Nothing, absolutely nothing, remains just what it is. For Buddhists, the most basic fact or quality of the world is not being, as it is for most Western philosophers and theologians: it’s becoming. To be is to become, one can “be” only if one is in motion. (We can note an immediate difference here from what we heard about the Christian God: for Western, Christian theologians, to call God perfect means he doesn’t change; for Buddhists, if we call God perfect, it means that God is the most changeable reality we could imagine!)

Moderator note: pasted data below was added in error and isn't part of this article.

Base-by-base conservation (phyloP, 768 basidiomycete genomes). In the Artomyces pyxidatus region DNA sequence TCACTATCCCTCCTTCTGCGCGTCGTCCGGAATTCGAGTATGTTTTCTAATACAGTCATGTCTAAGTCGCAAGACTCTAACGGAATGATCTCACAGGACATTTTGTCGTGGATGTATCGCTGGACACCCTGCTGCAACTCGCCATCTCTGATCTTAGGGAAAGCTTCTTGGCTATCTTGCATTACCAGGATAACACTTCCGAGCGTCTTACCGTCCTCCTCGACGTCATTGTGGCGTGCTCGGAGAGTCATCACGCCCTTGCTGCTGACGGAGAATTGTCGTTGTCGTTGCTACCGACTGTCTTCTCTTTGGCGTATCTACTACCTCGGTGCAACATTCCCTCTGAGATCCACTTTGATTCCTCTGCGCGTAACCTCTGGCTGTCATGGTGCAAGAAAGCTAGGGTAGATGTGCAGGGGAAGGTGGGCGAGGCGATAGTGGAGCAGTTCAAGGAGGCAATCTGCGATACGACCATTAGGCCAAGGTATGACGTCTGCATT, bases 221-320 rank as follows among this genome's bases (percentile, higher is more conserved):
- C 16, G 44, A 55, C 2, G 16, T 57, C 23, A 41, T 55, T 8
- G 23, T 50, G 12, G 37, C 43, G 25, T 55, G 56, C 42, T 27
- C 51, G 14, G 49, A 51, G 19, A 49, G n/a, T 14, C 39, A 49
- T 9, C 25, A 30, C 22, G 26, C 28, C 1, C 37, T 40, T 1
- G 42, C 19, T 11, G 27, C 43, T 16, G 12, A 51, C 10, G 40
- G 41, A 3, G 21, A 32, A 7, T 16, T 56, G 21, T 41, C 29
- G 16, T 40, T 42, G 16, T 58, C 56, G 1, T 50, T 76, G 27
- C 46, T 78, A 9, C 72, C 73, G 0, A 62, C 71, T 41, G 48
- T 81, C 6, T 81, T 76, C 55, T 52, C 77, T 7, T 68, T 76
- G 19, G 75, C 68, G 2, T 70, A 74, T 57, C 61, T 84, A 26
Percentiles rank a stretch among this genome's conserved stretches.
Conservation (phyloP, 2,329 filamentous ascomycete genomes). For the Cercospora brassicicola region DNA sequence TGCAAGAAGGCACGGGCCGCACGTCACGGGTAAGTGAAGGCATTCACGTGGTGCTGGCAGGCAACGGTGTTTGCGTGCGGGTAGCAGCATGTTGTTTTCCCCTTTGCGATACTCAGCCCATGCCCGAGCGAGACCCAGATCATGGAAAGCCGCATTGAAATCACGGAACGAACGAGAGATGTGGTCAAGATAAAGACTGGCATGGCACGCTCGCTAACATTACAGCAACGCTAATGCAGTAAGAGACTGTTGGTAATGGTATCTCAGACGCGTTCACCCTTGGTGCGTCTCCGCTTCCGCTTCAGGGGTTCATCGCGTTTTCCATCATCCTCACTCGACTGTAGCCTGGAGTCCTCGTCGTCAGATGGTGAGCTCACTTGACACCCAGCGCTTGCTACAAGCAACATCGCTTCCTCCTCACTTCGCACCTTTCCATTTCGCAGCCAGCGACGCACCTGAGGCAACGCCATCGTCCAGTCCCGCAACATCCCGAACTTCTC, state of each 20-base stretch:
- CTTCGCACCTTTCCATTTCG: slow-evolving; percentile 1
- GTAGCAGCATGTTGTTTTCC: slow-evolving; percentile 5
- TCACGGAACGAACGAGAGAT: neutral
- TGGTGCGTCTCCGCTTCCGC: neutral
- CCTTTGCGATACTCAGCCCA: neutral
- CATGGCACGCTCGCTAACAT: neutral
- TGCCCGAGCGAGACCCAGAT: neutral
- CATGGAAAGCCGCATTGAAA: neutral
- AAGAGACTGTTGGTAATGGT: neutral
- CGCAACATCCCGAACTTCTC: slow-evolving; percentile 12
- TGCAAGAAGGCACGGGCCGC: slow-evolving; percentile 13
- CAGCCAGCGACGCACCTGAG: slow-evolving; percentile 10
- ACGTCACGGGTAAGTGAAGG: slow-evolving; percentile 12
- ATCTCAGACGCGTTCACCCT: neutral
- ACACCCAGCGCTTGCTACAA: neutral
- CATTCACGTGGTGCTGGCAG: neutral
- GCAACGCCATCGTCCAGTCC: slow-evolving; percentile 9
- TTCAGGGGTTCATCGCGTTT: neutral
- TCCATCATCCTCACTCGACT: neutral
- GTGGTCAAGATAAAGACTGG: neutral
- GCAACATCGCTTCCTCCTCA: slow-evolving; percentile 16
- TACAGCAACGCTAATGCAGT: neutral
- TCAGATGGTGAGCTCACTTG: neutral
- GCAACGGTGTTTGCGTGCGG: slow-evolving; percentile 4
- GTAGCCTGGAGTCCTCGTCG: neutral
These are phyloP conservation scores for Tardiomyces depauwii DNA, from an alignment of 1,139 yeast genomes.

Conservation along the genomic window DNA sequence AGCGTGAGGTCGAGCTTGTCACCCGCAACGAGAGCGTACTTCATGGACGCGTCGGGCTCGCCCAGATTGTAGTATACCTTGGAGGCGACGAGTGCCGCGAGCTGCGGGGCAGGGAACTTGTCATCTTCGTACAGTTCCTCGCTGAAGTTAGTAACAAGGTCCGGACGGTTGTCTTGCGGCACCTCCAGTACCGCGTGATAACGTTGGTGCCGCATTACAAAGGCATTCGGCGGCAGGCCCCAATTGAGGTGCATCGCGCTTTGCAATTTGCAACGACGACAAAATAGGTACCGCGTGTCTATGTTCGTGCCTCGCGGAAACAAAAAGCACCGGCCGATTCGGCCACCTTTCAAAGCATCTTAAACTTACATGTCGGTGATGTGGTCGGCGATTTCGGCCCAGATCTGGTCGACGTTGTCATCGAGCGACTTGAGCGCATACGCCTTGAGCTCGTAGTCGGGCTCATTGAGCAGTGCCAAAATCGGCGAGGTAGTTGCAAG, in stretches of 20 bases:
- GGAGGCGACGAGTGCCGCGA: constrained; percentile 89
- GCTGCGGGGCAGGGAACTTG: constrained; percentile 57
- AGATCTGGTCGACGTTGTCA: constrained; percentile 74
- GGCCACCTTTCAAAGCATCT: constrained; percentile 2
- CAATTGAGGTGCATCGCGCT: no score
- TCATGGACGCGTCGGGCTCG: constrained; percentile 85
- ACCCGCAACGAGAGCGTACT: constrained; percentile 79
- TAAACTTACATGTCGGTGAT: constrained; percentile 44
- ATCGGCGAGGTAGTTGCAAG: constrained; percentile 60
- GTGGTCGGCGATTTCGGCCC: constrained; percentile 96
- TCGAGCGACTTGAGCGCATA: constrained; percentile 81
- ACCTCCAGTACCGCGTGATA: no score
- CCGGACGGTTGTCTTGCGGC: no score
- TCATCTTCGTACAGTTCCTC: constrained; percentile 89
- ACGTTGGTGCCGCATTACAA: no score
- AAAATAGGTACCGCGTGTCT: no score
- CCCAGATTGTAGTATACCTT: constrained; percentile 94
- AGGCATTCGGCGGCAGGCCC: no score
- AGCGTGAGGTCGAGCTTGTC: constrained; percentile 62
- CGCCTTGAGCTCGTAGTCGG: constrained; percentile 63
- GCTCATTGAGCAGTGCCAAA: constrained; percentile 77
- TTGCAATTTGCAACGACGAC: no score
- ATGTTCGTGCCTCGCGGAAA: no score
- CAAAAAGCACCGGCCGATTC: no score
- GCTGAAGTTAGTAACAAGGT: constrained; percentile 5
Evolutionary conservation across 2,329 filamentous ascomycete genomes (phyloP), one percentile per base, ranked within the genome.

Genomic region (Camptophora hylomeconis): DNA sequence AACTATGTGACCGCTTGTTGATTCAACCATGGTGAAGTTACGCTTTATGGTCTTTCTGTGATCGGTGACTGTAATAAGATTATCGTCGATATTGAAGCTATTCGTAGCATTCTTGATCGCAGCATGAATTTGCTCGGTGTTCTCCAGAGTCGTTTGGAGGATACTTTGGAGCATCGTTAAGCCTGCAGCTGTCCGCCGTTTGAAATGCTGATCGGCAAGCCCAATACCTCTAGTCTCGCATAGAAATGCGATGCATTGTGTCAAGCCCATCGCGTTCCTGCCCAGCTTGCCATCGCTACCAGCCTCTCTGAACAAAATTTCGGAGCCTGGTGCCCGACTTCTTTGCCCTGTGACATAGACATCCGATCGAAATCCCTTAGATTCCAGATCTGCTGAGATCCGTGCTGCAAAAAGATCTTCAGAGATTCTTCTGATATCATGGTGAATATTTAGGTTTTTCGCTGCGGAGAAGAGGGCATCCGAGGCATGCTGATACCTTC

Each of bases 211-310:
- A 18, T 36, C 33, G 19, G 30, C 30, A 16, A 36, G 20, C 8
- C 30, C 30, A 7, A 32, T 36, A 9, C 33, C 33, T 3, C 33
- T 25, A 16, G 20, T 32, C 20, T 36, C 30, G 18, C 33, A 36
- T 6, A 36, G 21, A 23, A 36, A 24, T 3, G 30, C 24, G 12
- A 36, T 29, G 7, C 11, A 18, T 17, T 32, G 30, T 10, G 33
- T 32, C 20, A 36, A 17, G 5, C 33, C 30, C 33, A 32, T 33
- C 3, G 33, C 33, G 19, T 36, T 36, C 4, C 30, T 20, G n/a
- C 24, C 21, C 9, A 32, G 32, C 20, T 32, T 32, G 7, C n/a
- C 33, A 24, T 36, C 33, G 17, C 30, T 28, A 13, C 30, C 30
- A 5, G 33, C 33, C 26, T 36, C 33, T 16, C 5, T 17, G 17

But just why is everything impermanent and in constant change? The answer has to do with what might be called the flip-side of anicca: pratityasamutpada, or, technically, “interdependent origination.” More simply: everything changes because everything is interrelated. Everything comes into being and continues in being through and with something else.
Nothing, Buddha came to see, has its own existence. In fact, when he wanted to describe the human self, or the self/identity of anything, the term he used was anatta, which means literally no-self …
We are not “selves” in the sense of individual, separate, independent “things.” Rather, we are constantly changing because we are constantly interrelating (or being interrelated).
—Paul F. Knitter
Without Buddha I Could Not Be A Christian